What is Azure Firewall?

Azure Firewall is a managed, cloud-based network security service that protects your Azure Virtual Network resources. It's a fully stateful firewall as a service with built-in high availability and unrestricted cloud scalability.

Firewall overview

You can centrally create, enforce, and log application and network connectivity policies across subscriptions and virtual networks. Azure Firewall uses a static public IP address for your virtual network resources allowing outside firewalls to identify traffic originating from your virtual network. The service is fully integrated with Azure Monitor for logging and analytics.

Azure Firewall offers the following features:

Built-in high availability

High availability is built in, so no additional load balancers are required and there's nothing you need to configure.

Availability Zones

Azure Firewall can be configured during deployment to span multiple Availability Zones for increased availability. With Availability Zones, your availability increases to 99.99% uptime. For more information, see the Azure Firewall Service Level Agreement (SLA). The 99.99% uptime SLA is offered when two or more Availability Zones are selected.

You can also associate Azure Firewall to a specific zone just for proximity reasons, using the service standard 99.95% SLA.

There's no additional cost for a firewall deployed in an Availability Zone. However, there are additional costs for inbound and outbound data transfers associated with Availability Zones. For more information, see Bandwidth pricing details.

Azure Firewall Availability Zones are available in regions that support Availability Zones. For more information, see What are Availability Zones in Azure?


Availability Zones can only be configured during deployment. You can't configure an existing firewall to include Availability Zones.

For more information about Availability Zones, see What are Availability Zones in Azure?

Unrestricted cloud scalability

Azure Firewall can scale up as much as you need to accommodate changing network traffic flows, so you don't need to budget for your peak traffic.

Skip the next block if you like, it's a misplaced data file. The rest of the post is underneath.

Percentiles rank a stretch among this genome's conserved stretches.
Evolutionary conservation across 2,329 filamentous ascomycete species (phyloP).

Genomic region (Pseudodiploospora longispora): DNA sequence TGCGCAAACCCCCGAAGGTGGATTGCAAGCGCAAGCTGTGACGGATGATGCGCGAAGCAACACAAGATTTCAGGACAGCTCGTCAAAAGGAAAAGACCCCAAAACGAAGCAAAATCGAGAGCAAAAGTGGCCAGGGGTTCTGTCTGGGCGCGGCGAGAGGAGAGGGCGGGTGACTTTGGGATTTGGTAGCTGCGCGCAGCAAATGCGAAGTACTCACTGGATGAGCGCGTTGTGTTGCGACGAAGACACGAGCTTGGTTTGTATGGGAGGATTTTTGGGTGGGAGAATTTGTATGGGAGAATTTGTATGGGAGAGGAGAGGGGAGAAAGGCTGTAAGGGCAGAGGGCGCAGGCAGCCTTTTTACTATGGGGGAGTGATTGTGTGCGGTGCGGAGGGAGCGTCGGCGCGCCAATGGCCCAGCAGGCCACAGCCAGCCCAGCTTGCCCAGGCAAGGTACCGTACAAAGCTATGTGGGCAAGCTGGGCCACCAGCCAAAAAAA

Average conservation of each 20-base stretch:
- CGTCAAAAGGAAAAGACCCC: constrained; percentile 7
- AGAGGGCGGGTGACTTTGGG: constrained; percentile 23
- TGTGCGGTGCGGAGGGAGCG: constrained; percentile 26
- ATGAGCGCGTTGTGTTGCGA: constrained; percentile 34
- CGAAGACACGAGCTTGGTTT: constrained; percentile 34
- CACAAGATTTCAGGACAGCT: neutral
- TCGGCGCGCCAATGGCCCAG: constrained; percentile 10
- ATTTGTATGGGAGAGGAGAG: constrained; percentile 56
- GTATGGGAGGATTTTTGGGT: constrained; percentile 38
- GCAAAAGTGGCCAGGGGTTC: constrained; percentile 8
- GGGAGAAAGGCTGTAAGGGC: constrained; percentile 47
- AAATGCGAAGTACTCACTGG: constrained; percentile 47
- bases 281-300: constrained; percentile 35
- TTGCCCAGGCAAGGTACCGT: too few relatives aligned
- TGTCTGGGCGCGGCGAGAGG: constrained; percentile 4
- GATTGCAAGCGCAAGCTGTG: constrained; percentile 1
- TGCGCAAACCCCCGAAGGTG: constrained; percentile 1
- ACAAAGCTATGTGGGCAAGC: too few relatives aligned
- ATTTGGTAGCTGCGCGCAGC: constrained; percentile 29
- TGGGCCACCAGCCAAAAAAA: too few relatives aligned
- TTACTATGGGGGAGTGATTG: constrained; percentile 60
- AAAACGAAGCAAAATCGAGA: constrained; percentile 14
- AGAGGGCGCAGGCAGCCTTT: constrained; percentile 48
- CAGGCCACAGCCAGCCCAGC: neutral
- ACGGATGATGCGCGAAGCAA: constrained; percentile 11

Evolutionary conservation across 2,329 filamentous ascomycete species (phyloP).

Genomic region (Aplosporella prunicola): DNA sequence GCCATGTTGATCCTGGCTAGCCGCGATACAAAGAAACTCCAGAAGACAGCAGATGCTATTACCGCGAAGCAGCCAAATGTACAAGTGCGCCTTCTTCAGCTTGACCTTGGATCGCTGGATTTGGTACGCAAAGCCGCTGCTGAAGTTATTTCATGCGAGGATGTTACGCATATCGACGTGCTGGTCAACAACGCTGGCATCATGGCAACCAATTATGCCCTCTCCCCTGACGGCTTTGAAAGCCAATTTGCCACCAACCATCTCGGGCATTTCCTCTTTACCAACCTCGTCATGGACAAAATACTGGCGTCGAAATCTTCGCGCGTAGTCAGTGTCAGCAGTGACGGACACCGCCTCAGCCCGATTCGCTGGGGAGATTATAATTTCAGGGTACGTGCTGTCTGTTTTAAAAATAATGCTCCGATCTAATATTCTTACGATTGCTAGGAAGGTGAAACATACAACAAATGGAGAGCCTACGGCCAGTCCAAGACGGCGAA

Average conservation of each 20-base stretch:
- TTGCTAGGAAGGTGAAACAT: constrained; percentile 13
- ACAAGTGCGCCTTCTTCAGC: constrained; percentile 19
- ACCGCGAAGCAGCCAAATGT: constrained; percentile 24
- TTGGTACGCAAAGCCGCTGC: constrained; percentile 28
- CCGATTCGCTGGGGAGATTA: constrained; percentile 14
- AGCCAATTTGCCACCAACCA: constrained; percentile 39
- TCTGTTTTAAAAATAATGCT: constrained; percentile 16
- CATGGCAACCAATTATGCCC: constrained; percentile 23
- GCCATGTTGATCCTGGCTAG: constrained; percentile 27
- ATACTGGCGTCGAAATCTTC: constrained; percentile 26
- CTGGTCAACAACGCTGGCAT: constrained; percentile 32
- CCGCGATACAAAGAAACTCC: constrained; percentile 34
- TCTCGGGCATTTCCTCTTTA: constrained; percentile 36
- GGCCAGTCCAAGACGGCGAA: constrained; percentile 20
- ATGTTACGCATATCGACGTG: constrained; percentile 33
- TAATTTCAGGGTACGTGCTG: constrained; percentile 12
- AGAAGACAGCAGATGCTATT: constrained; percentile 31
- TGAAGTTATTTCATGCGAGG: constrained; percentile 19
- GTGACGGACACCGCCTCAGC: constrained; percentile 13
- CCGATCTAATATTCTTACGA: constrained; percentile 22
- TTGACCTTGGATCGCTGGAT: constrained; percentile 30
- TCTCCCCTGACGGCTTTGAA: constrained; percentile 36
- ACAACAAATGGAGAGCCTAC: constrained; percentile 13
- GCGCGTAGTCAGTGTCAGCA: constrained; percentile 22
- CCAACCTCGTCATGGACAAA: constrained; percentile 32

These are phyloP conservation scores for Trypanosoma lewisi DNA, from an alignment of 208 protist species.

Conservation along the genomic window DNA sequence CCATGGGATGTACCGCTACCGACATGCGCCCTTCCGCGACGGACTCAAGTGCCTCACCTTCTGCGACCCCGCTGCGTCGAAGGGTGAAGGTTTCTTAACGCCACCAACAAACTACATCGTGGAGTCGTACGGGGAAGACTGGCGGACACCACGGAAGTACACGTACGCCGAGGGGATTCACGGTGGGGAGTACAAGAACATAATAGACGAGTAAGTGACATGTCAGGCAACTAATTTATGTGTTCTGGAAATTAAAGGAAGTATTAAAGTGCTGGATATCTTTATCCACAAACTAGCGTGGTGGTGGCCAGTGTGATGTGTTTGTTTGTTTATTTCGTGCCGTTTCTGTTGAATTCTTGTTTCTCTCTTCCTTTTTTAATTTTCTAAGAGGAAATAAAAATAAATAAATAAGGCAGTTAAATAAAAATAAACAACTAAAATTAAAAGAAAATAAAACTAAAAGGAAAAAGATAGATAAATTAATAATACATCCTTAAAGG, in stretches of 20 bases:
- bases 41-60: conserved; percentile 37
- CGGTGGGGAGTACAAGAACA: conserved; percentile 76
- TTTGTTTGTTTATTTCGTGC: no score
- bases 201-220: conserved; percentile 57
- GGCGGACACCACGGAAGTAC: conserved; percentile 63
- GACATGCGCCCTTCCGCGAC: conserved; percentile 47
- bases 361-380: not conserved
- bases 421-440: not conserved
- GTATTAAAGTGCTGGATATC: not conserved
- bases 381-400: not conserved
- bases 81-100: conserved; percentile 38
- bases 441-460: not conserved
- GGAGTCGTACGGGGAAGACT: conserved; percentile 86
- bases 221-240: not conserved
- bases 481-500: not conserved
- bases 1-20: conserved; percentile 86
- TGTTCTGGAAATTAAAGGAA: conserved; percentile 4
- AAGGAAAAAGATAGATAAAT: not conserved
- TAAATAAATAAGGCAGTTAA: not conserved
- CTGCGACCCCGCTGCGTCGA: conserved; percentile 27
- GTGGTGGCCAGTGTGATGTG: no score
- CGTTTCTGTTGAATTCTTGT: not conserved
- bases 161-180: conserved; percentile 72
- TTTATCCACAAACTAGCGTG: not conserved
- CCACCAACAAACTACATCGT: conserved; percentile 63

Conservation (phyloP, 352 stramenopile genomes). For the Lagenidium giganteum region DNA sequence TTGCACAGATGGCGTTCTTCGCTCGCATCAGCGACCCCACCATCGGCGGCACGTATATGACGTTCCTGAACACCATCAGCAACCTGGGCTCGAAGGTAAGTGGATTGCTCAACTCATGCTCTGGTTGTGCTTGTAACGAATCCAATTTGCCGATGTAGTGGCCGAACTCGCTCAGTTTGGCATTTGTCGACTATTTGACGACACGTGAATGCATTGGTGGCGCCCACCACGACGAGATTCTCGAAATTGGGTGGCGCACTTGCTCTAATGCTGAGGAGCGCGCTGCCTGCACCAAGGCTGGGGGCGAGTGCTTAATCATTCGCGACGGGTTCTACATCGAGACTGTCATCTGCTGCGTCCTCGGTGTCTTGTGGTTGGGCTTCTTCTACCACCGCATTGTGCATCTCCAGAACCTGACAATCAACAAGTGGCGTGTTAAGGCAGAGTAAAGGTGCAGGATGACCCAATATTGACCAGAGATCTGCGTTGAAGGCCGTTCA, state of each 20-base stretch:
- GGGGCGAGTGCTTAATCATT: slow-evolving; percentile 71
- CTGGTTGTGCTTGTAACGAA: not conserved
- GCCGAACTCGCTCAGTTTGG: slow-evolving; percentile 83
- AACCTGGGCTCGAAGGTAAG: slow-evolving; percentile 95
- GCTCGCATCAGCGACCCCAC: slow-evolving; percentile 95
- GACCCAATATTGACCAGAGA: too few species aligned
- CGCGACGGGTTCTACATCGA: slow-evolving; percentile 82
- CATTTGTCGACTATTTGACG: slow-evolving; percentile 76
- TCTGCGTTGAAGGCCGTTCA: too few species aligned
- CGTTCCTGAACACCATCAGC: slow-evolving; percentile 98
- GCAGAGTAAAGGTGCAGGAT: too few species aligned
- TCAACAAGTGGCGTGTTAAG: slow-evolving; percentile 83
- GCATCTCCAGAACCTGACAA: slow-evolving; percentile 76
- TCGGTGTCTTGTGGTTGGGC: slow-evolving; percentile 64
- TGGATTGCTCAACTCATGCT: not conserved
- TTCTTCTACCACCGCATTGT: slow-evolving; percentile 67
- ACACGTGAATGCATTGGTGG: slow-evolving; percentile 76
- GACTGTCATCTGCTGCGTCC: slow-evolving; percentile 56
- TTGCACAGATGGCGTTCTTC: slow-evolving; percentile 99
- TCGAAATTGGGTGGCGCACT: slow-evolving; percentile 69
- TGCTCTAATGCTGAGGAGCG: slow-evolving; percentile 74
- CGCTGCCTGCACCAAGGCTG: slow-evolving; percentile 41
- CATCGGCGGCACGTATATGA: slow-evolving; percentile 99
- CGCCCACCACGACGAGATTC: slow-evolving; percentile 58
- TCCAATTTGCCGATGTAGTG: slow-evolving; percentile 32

Application FQDN filtering rules

You can limit outbound HTTP/S traffic or Azure SQL traffic (preview) to a specified list of fully qualified domain names (FQDN) including wild cards. This feature doesn't require SSL termination.

Network traffic filtering rules

You can centrally create allow or deny network filtering rules by source and destination IP address, port, and protocol. Azure Firewall is fully stateful, so it can distinguish legitimate packets for different types of connections. Rules are enforced and logged across multiple subscriptions and virtual networks.

FQDN tags

FQDN tags make it easy for you to allow well known Azure service network traffic through your firewall. For example, say you want to allow Windows Update network traffic through your firewall. You create an application rule and include the Windows Update tag. Now network traffic from Windows Update can flow through your firewall.

Service tags

A service tag represents a group of IP address prefixes to help minimize complexity for security rule creation. You can't create your own service tag, nor specify which IP addresses are included within a tag. Microsoft manages the address prefixes encompassed by the service tag, and automatically updates the service tag as addresses change.

Threat intelligence

Threat intelligence-based filtering can be enabled for your firewall to alert and deny traffic from/to known malicious IP addresses and domains. The IP addresses and domains are sourced from the Microsoft Threat Intelligence feed.

Outbound SNAT support

All outbound virtual network traffic IP addresses are translated to the Azure Firewall public IP (Source Network Address Translation). You can identify and allow traffic originating from your virtual network to remote Internet destinations. Azure Firewall doesn’t SNAT when the destination IP is a private IP range per IANA RFC 1918. If your organization uses a public IP address range for private networks, Azure Firewall will SNAT the traffic to one of the firewall private IP addresses in AzureFirewallSubnet.

Inbound DNAT support

Inbound network traffic to your firewall public IP address is translated (Destination Network Address Translation) and filtered to the private IP addresses on your virtual networks.

Multiple public IP addresses

You can associate multiple public IP addresses (up to 100) with your firewall.

This enables the following scenarios:

  • DNAT - You can translate multiple standard port instances to your backend servers. For example, if you have two public IP addresses, you can translate TCP port 3389 (RDP) for both IP addresses.
  • SNAT - Additional ports are available for outbound SNAT connections, reducing the potential for SNAT port exhaustion. At this time, Azure Firewall randomly selects the source public IP address to use for a connection. If you have any downstream filtering on your network, you need to allow all public IP addresses associated with your firewall.

Azure Monitor logging

All events are integrated with Azure Monitor, allowing you to archive logs to a storage account, stream events to your Event Hub, or send them to Azure Monitor logs.